Getting a Name
So how does the reader get the name, Bane? Is it necessary for the aspiring author to be independently wealthy in order to advertize? Or be a really good blogger? Or be famous for some other reason?I tackled the questions of author-paid advertising and being famous for other reasons in this post, and took a stab at some related self-publishing questions in this post, but despite the best of intentions never returned to the fundamental question: how does a reader get your name?
The too-simple answer is, by reading things you have written. To which the perfectly reasonable rejoinder is: written where?
The weekly urban papers Dickens wrote for have long since either gone extinct or evolved into "alternative" rags, and while writers as recently as Hunter Thompson and P. J. O'Rourke got their starts writing for that market, most alternative weeklies now seem to be owned by the Village Voice media empire, which in turn seems primarily concerned not so much with journalism as with making certain all Americans everywhere have equal access to display ads for 1-900-BUTTSEX. The literary monthlies Twain wrote for are all long-vanished, too, except for The Atlantic, and even the pulp magazines that Asimov, Heinlein, and Sturgeon — and yes, Bethke — got their starts writing for are either dead or dying. So where do you write, if you want to find an audience?
To throw BoysMom's question right back at you: why not start with a blog?
I didn't finish writing about this topic because I'd gone off on a research mission from which I'd never returned. I talked to Vox, and some interesting ideas emerged there which I'll probably put into the comments. I talked to my agent, specifically in the context of Chris Muir's Day by Day, because I was hoping to make something good happen for Chris, and my agent's response was that right now, the conventional wisdom in the publishing business is, "What happens on the Internet stays on the Internet" — meaning there's a perception in the publishing industry that Internet audiences don't follow bloggers into print media. He then told me some ugly stories of some very high-profile six-figure blogger-to-novelist deals that had turned into some very expensive book flops.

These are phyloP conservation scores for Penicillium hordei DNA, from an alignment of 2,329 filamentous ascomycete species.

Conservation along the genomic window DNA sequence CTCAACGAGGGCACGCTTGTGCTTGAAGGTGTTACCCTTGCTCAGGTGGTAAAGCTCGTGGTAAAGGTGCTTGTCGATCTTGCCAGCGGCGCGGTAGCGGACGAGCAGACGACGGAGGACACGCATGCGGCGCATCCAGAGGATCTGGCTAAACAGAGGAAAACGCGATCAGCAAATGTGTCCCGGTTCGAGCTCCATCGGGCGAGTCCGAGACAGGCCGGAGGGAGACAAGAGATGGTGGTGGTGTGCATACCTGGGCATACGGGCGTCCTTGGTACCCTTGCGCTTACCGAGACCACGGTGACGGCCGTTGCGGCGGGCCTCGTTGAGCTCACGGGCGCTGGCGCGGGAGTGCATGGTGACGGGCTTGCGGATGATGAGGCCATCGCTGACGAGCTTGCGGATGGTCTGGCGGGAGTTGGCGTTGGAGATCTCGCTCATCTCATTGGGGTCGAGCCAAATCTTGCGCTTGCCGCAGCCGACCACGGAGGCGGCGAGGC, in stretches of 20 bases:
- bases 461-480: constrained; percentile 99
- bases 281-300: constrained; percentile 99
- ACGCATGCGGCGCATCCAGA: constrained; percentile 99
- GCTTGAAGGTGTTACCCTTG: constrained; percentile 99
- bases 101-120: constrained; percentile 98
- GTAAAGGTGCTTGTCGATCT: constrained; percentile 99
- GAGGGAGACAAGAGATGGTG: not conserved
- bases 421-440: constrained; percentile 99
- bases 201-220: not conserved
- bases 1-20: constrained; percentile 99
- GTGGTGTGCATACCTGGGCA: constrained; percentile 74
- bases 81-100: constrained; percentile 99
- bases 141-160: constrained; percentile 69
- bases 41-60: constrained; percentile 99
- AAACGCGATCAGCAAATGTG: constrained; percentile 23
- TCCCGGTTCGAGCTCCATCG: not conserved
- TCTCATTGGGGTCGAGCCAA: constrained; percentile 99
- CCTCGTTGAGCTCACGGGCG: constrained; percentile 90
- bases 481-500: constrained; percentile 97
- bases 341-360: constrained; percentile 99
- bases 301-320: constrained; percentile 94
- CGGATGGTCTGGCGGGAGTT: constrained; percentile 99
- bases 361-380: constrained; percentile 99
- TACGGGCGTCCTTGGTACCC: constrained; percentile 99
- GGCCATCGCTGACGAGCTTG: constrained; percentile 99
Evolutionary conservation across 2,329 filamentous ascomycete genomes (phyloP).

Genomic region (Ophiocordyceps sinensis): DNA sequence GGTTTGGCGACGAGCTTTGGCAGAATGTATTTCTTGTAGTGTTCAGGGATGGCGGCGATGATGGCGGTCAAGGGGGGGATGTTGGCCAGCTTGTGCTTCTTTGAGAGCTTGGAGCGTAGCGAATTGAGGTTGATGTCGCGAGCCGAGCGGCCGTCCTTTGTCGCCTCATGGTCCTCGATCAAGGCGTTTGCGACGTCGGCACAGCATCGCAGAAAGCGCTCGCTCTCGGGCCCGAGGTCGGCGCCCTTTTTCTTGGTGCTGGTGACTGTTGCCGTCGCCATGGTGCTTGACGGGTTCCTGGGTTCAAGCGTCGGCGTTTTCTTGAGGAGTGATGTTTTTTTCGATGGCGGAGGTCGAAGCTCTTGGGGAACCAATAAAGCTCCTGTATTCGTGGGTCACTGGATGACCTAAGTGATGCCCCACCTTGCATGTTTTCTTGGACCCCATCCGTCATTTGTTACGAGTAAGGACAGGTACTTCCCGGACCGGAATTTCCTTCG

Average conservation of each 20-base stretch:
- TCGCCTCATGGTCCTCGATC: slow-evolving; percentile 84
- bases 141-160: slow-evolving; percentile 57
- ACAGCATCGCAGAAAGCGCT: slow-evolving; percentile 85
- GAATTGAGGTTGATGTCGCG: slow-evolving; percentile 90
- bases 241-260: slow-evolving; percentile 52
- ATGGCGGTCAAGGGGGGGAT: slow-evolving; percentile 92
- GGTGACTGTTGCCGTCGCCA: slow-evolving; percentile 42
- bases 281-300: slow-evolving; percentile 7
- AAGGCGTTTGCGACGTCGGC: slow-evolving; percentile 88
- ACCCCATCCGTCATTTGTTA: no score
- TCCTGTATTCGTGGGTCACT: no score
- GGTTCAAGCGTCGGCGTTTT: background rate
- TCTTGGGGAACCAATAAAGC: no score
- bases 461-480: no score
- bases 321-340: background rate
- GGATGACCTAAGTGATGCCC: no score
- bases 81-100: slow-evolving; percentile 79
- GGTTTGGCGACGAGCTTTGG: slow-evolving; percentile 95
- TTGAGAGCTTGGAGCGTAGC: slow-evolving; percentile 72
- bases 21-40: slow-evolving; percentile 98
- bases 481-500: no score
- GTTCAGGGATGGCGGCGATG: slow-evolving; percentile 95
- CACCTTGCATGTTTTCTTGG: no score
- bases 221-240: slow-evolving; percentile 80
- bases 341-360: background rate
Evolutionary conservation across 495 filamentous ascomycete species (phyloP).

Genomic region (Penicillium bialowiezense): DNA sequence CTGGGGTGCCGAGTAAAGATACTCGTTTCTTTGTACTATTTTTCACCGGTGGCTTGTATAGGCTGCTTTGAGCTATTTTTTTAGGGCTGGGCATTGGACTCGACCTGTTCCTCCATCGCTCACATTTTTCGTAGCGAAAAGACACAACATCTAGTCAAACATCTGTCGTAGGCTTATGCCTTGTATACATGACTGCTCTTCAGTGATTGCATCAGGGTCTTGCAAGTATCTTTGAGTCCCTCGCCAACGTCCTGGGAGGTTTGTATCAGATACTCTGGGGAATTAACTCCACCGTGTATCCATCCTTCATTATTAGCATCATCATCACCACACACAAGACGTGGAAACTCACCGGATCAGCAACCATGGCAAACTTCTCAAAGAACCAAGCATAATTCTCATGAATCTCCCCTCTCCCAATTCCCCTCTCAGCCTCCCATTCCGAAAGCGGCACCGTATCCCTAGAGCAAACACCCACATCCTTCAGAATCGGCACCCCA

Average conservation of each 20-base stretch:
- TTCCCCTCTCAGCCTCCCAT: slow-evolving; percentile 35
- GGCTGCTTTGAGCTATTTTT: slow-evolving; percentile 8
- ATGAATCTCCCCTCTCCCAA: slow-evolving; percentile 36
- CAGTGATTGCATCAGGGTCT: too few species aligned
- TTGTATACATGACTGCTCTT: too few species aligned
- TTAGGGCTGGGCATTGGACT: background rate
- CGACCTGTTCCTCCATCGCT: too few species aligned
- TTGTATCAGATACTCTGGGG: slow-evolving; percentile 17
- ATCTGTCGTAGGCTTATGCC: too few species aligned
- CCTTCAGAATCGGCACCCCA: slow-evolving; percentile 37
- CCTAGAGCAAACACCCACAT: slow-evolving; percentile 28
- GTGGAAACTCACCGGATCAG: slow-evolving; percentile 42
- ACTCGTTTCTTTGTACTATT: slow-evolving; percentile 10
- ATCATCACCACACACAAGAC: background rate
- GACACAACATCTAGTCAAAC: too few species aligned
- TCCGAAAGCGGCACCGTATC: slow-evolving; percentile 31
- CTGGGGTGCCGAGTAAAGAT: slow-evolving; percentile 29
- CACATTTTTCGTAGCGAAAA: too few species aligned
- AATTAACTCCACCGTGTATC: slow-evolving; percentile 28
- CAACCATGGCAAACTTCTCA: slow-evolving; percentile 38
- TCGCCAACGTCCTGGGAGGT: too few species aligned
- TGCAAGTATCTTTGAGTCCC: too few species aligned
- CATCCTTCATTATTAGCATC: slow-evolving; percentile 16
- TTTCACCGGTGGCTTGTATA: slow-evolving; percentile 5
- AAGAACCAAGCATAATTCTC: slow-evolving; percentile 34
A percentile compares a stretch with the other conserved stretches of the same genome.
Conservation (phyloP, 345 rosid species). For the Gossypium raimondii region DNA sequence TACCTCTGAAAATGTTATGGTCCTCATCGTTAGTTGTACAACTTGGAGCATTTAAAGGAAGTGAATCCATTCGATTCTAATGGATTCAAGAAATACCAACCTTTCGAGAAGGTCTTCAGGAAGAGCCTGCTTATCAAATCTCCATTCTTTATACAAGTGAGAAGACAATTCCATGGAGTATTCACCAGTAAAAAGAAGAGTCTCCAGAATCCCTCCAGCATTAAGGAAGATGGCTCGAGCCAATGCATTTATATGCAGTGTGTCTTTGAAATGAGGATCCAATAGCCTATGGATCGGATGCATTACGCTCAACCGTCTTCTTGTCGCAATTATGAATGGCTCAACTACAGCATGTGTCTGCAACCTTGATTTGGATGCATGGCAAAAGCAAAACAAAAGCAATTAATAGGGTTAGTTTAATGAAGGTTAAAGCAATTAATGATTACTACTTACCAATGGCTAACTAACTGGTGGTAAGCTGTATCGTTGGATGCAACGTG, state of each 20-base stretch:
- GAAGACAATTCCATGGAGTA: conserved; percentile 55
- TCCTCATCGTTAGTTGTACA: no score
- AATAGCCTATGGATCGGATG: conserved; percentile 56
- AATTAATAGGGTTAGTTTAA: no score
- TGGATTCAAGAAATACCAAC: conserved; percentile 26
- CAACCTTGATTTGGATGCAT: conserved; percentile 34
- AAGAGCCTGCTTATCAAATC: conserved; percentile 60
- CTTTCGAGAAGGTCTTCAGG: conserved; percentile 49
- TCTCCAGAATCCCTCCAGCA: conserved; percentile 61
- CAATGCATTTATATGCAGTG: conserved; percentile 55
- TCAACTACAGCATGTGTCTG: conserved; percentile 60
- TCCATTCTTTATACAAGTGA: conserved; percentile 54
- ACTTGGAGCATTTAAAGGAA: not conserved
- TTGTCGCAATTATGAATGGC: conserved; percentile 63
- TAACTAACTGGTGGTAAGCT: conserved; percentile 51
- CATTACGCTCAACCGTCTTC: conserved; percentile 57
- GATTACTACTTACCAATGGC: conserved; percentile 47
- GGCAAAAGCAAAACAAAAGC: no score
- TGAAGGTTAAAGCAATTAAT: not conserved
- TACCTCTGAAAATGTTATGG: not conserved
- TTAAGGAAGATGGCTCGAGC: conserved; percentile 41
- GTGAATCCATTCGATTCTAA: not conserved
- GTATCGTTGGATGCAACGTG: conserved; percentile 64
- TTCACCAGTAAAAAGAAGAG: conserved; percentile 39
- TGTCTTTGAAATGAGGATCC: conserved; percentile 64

But this whole story just didn't ring right to me, so I thanked him for his input and continued with my research. There are times my agent can be a little too influenced by whichever editor or publisher he happened to talk to last, and I think this might have been one of those times—
Because just a few days ago, Random House announced that they are paying a $300,000 advance to Christian Lander, the blogger who created the site, "Stuff White People Like." You can find more details in a New York Times article at this link.
Could the contents of this blog possibly be worth a $300K book deal? Could a blog launched in January possibly have attracted a book deal of that magnitude in less than three months? What do you think?